Because copyright registrations are not required to claim rights in the underlying work, a lot of people reasonably question ? why bother?? After all, an author secures a copyright as soon as some creative form of expression is fixed in a tangible medium.? Right? ?The truth is, it really is not all that simple ? or at least not always.? So, while many proceed in the belief that they are protected by simply putting a copyright notice on their work, it is still a good idea to pursue a copyright registration ? particularly if you see value in your work.? In considering this, we encourage clients to recognize that there remain some significant benefits in registering a work with the United States Copyright Office, including:
- Public notice of ownership.? With a public notice of ownership, your work will be published in the Copyright Office?s Catalog (?Catalog?).? This means that it will be searchable to the public. As a result, any and all who might wish to make use of the work will be able to search the Catalog and immediately be alerted of your interest and its protection. Inclusion in the Catalog provides constructive notice to the public of your ownership interest and helps defeat claims of ?innocent infringement.?
- Legal evidence of ownership.?If someone were to use your work, registration helps to avoid a costly dispute over ownership.? Copyright registration provides proof of your ownership and relieves authors of a legal or evidentiary burden, after the fact. After your work is registered, someone else claiming the work would have the burden of disproving your ownership (but conversely, if you fail to register the work and someone else does, you would then have the burden of proving authorship of your own work).
- Validity.? Registration demonstrates the validity of copyrights if registered within five years of publication. Effective and timely registration can prevent future challenges to rights in the work.
- Maximization of damages. Absent a registration, a copyright holder is limited to actual damages in the case of infringement. Actual damages are limited in scope ? they are often nominal and can be difficult to prove.? To the extent that a registration is secured, the registrant or copyright holder is entitled to statutory damages and attorneys? fees.? In practical terms, that means that a copyright holder may be eligible for statutory damages of up to $150,000 per infringement, plus attorneys? fees. However, to claim statutory damages, registration must have occurred within three months of the work?s publication or before infringement is alleged to have occurred.? Timing of the filing is, therefore, critical.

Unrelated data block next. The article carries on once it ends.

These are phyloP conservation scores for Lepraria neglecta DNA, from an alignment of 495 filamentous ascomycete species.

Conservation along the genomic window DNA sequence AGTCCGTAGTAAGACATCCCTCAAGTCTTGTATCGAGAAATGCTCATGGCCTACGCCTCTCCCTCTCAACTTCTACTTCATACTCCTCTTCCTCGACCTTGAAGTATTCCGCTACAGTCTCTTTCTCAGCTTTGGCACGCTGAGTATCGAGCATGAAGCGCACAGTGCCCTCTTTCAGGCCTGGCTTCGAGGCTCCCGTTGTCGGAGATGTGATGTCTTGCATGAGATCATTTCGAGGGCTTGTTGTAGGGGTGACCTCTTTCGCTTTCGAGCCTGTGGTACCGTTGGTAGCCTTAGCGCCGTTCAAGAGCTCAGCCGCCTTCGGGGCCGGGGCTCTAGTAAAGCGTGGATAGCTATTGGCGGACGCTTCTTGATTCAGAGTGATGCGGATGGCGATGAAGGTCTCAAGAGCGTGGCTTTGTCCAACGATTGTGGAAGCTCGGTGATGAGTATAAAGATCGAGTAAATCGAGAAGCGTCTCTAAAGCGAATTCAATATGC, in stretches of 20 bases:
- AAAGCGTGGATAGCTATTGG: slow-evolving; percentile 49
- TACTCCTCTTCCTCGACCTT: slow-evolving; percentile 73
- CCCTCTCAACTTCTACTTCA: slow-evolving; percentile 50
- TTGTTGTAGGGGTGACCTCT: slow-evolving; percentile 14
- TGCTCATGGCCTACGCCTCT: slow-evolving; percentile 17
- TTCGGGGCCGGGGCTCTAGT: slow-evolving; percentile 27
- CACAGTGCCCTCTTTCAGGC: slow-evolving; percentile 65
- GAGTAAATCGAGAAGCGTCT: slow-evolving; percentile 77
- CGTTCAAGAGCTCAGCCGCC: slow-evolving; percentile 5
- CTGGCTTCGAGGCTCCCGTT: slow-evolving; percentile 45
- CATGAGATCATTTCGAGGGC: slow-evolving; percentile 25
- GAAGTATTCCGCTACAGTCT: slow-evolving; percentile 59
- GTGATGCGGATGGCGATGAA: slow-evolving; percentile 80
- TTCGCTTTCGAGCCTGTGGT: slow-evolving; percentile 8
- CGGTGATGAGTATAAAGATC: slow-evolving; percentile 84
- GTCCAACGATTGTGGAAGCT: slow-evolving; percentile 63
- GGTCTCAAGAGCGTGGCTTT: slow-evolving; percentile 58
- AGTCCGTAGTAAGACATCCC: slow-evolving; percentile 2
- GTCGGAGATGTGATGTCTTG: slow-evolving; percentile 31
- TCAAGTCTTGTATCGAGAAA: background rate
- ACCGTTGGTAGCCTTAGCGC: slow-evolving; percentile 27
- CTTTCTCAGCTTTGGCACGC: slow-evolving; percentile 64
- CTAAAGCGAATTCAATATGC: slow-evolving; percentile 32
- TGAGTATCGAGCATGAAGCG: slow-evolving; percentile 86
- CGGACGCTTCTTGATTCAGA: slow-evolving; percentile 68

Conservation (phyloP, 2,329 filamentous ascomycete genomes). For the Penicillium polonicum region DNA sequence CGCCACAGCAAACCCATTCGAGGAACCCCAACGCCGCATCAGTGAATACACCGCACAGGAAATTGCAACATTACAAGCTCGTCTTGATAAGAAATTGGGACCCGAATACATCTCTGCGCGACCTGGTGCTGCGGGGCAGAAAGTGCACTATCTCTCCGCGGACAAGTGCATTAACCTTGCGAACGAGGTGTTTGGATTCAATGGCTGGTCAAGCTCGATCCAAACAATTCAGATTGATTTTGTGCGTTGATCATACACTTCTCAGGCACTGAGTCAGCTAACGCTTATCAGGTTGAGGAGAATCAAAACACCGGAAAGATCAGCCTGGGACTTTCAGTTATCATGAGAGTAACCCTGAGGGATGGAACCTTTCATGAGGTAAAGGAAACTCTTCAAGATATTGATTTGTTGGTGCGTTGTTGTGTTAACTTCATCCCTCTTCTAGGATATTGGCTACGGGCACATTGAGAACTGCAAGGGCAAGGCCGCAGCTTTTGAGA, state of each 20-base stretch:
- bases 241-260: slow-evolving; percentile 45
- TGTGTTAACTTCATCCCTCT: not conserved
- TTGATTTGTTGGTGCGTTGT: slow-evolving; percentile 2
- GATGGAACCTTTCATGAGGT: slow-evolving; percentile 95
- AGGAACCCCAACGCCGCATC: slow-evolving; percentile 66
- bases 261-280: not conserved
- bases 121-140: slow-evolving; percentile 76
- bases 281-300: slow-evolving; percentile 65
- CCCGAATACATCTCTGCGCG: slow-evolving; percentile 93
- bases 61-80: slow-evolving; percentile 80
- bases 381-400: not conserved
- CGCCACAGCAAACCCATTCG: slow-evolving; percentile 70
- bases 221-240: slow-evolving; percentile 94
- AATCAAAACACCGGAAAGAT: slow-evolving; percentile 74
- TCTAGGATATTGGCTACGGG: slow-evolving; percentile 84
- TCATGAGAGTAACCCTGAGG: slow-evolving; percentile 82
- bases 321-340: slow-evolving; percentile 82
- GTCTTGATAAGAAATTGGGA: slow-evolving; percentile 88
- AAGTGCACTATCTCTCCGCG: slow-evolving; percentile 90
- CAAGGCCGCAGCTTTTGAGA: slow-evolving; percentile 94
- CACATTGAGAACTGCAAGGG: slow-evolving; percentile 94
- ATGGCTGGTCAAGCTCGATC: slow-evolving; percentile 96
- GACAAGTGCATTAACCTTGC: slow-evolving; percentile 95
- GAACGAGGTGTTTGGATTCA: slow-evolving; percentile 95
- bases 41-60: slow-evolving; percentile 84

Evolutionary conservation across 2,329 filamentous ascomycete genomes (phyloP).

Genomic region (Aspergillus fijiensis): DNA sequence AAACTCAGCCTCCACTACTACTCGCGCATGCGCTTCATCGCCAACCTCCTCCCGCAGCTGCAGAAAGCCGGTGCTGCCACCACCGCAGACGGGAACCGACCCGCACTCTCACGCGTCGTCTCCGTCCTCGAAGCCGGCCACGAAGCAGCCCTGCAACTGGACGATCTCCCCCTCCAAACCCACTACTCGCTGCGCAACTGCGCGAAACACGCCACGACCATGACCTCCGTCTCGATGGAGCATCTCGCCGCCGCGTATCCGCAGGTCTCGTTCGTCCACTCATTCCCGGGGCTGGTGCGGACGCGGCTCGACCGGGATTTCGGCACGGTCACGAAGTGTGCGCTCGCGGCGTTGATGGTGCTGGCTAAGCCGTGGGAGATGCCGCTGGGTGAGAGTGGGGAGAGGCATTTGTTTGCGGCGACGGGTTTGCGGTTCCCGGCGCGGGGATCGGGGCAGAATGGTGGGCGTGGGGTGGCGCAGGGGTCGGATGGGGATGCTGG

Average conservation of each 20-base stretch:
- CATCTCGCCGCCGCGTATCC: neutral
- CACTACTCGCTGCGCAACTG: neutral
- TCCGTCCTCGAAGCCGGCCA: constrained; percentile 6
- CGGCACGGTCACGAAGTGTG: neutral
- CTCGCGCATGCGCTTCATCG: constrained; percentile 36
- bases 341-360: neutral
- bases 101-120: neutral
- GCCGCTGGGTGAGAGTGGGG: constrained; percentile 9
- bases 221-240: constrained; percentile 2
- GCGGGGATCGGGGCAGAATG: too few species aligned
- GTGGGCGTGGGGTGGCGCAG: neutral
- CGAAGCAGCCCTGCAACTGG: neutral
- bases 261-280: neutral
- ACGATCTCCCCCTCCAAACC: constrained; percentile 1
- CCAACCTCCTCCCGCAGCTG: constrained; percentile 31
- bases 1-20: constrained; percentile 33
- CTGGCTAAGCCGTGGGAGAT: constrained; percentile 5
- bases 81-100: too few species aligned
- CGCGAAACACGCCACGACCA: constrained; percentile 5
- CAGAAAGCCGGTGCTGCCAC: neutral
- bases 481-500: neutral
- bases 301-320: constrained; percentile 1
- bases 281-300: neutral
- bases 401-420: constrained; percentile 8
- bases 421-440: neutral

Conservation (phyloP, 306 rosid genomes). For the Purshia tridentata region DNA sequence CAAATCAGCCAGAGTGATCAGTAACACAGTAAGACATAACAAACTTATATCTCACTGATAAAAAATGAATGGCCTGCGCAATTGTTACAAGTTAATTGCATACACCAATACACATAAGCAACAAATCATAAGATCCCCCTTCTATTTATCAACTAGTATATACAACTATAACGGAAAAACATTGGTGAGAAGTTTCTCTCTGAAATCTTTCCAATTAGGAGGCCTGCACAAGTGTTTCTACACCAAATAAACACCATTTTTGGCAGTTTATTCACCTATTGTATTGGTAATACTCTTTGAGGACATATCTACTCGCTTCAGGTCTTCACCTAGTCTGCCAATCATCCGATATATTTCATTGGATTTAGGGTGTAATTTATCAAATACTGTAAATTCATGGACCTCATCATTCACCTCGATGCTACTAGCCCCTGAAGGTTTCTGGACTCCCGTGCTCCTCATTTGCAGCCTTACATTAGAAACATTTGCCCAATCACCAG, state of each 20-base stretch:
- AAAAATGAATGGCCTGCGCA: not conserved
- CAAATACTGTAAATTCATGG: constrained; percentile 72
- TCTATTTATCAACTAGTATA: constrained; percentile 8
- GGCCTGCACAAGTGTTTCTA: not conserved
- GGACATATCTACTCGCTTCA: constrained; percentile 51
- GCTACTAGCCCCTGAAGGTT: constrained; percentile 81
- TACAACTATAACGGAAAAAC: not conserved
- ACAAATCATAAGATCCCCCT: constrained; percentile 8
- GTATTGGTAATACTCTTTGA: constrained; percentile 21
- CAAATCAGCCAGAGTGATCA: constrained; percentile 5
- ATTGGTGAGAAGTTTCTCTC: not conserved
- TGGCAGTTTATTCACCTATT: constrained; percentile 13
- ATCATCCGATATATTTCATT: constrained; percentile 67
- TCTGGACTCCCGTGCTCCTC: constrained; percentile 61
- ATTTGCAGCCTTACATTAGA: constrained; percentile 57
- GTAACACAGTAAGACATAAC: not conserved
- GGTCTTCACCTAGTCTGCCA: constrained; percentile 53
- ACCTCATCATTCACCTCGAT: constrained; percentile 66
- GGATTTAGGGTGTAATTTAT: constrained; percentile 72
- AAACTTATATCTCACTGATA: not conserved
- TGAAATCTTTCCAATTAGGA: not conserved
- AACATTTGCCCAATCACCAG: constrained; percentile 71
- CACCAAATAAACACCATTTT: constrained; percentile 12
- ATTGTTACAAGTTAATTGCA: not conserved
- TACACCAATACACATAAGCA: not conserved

- Ability to bring an infringement suit. The most important benefit of copyright registration is perhaps the right to enforce your rights.? Far too many clients don?t appreciate that even though a copyright holder has rights in a work, those rights cannot be enforced through the courts — unless the work is registered with the U.S. Copyright Office. That means that without registration, a copyright holder has no legal recourse against infringers.
SMART TIP:? We generally counsel clients to proceed with registration of a work in which they perceive value ? within three months of publication.? By doing so, a copyright holder may avail themselves of the benefits outlined above.? Because the filing fee is nominal (i.e., $35.00), it seems impractical to avoid registration on the basis of costs alone especially when the benefits are manifold over those costs.
If you have questions about registering a copyright, or are ready to register your work, please feel free to contact us.? We are happy to walk you through the process.